Today I will be live-blogging from the Tech@LEAD conference (Technology for Cultural Inclusion) at the Kennedy Center in DC. I hope to be a conduit for your participation in the event–please let me know about things you would like me to ask presenters, or report on from the sessions either using the comment section, below, or by tweeting to the attention of @futureofmuseums with the tag #TechLead2013.
You can check out the program at the conference website. This pilot event is bringing together people from arts, education, design, exhibition, media, IT, mobile development, etc., to explore how the design and application of technologies can support inclusion of people with disabilities in cultural experiences.
Here are the guiding questions for the day:
- More technology in cultural and natural history institutions means more challenges and more opportunities for accessibility – what should we do about that?
- What technologies, tools, models and techniques from the wider world can we apply to be more fully inclusive?
- How can we focus the development and proliferation of new and existing technologies to be inherently accessible and inclusive?
- New visitor experiences are coming – what should we do to get ready for them?
My questions for you (answers via tweet or comments):
1) what challenges does your museum face in being accessible to people with disabilities?
2) can you share stories of new tech (or new applications of old tech) that helps support inclusion?
Boston Museum of Science’s Ben Wilson shows me the Bytelight system: creates an indoor positioning system with 1 ft accuracy, enabling people to use their assistive personal electronic devices to access highly localized content.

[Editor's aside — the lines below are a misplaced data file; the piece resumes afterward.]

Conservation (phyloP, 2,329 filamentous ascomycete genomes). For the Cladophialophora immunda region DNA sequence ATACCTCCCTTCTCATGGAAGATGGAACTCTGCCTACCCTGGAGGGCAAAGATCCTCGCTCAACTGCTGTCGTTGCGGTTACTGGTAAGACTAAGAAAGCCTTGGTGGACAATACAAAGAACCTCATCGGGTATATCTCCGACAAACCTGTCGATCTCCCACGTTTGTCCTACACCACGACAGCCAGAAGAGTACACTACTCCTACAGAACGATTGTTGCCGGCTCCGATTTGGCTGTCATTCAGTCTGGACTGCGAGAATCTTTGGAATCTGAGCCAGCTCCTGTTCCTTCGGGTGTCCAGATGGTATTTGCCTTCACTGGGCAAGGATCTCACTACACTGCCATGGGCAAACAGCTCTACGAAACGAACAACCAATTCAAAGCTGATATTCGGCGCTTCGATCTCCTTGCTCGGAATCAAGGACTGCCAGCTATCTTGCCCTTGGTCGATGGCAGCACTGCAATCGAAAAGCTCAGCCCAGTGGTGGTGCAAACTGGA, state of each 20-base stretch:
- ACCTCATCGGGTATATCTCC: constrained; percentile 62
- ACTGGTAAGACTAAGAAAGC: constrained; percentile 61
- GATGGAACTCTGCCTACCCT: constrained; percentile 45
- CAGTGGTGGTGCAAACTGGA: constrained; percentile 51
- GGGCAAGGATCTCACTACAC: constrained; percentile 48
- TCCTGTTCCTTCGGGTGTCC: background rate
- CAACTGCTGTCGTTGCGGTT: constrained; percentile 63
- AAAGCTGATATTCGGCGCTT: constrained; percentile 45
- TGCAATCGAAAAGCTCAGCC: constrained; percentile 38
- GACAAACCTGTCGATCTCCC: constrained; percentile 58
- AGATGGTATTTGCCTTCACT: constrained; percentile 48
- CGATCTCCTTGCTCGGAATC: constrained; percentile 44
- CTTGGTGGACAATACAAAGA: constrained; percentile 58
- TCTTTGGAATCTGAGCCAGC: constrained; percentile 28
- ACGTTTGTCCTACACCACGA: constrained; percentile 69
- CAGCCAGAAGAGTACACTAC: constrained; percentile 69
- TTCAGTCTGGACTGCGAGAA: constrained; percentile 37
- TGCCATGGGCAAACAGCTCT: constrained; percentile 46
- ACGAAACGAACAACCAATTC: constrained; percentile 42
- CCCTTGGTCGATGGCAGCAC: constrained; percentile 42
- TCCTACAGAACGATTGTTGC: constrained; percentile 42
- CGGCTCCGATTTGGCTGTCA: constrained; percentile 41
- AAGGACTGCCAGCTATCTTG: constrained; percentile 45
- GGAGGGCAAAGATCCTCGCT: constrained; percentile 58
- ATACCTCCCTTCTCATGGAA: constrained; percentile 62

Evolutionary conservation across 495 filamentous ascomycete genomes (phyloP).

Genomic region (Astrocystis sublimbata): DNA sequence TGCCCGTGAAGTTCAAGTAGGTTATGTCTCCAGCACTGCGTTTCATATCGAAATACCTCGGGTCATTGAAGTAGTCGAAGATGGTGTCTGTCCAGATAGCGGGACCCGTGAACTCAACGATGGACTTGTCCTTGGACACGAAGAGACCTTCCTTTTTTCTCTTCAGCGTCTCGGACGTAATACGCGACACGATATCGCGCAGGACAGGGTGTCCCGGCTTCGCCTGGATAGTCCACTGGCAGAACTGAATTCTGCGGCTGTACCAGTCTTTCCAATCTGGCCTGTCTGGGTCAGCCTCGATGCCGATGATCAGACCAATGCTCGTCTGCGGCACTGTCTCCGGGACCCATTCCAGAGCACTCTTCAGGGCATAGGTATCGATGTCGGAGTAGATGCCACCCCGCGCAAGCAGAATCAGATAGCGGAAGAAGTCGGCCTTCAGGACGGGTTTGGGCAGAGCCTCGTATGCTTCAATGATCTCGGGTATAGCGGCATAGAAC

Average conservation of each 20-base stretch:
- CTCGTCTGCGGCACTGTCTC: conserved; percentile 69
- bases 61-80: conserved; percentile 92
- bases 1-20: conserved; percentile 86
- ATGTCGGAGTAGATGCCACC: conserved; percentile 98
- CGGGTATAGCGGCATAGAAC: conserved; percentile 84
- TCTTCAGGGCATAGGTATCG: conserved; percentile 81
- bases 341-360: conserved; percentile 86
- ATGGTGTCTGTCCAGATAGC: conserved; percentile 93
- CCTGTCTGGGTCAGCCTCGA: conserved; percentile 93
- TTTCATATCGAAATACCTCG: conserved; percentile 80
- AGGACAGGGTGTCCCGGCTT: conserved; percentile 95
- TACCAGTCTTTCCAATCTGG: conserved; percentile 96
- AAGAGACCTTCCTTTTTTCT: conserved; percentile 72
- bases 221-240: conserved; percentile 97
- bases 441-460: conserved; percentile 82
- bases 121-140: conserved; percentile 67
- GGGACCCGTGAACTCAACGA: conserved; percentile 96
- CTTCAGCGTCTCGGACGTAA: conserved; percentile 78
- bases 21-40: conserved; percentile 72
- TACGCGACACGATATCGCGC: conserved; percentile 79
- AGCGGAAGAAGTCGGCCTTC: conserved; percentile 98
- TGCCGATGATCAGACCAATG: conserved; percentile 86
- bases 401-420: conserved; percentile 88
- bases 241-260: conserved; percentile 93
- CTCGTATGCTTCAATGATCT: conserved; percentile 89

Will Mayo talks about SpokenLayer, a service which makes published materials accessible within 24 min by professional readers. Find that 62% of users listen all the way through the recorded material. The New Republic is now making all articles available this way. Will points out that anyone with their eyes engaged in another task (driving, exercising) is “functionally blind” when it comes to written text.
Artist Halsey Burgund performs his “Patient Translations” piece created with Roundware, a “flexible, distributed framework which collects, stores, organizes and re-presents audio content. Basically, it lets you collect audio from anyone with a smartphone or web access, upload it to a central repository along with its metadata and then filter it and play it back collectively in continuous audio streams.” Hmmm, sound stream of commentary from people in your museum’s galleries?
@nealstimler of the @MetMuseum demos Google Glass
What applications do you see for Google Glass (or its competitors) in museums?
John Tobiason of the National Park Service shows off their accessible tour apps, including the kiosk version.
John says he & his colleagues were surprised at how many people are using these apps onsite for navigation & accessibility, not just interpretation.
Annuska Perkins explains wearable tech: Project Blinkie Blanket. A smart e-textile driven by LilyPad Arduino microcontrollers. Proximity, touch, temperature can all be inputs to the Internet of things, triggering useful actions. On a wheelchair, for example, sensors could contribute to crowdsourced accessibility maps.
Talking to Amanda Cachia about museums exploring images of disability through art. Check out her exhibit What Can a Body Do? Speaking of accessibility, the media section of the exhibits website has audio recordings of all the catalog texts.
You can view more notes from the day, including some wonderful real-time “doodles” like the one below at the Tech@LEAD website.